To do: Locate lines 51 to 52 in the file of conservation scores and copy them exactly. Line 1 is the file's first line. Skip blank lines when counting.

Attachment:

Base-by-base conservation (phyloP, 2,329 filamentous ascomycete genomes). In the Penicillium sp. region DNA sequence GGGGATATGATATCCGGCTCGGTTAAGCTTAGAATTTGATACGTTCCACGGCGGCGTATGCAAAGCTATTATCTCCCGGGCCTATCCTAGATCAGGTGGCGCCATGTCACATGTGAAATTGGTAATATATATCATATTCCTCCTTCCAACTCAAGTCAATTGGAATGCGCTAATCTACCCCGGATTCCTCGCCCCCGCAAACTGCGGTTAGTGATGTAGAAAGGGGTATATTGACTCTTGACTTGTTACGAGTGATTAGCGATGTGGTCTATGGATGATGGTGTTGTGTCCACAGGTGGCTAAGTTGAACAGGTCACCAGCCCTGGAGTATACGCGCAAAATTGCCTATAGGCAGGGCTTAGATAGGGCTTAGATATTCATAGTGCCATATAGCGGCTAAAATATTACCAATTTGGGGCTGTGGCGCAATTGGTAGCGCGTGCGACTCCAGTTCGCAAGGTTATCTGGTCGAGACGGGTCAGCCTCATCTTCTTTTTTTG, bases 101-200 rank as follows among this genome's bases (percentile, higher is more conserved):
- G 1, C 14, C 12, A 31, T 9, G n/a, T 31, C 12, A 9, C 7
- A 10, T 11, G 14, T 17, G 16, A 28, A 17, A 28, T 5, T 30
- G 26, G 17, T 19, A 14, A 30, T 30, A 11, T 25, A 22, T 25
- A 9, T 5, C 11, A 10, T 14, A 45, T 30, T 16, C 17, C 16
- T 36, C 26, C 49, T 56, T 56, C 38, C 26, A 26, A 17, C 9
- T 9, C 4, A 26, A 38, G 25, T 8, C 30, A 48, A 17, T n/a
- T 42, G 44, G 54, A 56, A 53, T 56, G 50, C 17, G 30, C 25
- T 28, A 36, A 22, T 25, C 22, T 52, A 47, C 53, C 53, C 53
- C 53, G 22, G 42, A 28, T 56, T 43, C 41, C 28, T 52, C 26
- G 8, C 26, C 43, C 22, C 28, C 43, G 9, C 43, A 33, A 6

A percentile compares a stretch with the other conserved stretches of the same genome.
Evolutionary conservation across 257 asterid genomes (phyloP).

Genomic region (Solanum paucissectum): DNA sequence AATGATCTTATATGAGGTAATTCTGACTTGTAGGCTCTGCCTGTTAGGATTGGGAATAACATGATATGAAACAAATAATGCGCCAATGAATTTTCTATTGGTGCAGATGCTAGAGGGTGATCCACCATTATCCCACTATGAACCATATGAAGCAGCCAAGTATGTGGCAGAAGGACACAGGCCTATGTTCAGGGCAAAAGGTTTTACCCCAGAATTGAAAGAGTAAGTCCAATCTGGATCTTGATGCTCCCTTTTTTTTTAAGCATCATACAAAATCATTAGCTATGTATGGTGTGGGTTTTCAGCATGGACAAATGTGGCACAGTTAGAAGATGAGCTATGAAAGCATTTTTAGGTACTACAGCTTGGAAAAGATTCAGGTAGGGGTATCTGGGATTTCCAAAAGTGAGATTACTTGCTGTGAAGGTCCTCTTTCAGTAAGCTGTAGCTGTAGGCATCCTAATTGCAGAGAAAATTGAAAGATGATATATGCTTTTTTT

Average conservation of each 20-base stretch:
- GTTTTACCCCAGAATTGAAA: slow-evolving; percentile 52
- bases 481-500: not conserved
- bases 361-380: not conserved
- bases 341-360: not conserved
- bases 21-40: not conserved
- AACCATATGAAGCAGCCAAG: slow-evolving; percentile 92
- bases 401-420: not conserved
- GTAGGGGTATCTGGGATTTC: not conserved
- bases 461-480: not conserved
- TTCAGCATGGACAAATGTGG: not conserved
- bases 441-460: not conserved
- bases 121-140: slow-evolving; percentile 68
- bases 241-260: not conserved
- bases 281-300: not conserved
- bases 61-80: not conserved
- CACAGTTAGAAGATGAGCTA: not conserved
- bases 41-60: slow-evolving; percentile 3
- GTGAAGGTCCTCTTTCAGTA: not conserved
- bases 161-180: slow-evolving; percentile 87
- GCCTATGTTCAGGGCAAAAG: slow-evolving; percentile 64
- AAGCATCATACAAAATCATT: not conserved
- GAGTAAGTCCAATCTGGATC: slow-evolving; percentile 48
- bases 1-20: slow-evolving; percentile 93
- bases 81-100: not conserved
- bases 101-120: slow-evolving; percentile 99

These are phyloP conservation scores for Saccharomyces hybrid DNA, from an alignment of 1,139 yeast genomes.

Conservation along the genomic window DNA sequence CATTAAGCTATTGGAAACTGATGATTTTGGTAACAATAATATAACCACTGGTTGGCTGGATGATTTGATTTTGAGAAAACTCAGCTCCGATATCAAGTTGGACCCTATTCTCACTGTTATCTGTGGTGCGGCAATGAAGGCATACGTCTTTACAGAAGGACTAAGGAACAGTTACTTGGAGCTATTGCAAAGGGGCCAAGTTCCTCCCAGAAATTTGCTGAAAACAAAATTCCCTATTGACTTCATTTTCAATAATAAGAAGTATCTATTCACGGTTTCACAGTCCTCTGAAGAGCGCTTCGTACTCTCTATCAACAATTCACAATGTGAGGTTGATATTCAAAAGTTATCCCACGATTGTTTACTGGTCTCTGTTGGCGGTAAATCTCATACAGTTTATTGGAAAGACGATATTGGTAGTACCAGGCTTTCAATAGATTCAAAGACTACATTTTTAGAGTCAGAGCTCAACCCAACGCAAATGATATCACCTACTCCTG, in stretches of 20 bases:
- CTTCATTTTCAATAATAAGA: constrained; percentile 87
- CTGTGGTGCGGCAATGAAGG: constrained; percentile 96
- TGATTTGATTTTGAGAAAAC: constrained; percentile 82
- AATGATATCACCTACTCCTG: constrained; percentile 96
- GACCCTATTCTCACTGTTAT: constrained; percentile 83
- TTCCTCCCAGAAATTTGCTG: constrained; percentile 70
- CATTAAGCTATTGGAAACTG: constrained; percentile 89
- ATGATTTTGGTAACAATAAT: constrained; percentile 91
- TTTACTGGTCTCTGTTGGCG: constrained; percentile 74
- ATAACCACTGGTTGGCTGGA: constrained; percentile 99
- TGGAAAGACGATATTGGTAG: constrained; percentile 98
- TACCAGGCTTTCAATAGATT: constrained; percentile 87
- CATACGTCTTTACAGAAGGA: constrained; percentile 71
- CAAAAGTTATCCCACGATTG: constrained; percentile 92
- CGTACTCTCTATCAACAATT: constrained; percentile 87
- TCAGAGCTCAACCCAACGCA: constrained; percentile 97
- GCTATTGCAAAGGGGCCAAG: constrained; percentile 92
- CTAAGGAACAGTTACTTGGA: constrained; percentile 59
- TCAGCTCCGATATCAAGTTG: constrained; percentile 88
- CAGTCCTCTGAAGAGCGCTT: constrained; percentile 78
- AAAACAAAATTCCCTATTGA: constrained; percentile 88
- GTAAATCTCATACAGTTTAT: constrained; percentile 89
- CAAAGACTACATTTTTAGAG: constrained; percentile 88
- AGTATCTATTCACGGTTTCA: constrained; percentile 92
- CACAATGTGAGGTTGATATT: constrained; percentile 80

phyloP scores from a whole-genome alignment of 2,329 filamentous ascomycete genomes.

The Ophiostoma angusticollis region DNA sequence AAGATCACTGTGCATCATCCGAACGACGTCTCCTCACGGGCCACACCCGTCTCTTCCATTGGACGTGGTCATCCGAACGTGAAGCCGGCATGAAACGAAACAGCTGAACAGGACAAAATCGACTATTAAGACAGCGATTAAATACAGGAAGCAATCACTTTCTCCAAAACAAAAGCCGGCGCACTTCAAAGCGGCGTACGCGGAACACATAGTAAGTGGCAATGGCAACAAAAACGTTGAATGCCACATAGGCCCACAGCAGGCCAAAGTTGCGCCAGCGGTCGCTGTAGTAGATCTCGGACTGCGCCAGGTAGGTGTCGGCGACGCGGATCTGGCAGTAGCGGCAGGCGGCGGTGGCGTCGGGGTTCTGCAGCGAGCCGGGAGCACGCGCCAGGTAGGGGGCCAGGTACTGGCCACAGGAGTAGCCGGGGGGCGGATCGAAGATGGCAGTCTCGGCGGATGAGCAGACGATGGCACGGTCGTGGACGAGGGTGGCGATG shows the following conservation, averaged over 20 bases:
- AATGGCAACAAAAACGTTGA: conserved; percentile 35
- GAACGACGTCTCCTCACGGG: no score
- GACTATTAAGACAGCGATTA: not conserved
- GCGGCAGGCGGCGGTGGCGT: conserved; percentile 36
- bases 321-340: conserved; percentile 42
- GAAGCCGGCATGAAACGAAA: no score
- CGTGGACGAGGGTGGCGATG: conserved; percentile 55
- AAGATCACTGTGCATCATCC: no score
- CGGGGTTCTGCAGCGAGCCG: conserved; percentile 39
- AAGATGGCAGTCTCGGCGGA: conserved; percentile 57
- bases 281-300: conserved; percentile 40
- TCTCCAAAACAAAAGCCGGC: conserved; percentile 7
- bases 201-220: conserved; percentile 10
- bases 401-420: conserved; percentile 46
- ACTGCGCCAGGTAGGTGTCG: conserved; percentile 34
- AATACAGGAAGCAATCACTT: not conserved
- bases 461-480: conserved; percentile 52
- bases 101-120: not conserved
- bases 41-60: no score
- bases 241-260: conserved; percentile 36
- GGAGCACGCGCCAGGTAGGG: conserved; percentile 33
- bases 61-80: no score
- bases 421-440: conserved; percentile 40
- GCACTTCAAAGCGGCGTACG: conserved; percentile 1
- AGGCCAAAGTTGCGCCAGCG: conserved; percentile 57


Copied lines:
- TTTACTGGTCTCTGTTGGCG: constrained; percentile 74
- ATAACCACTGGTTGGCTGGA: constrained; percentile 99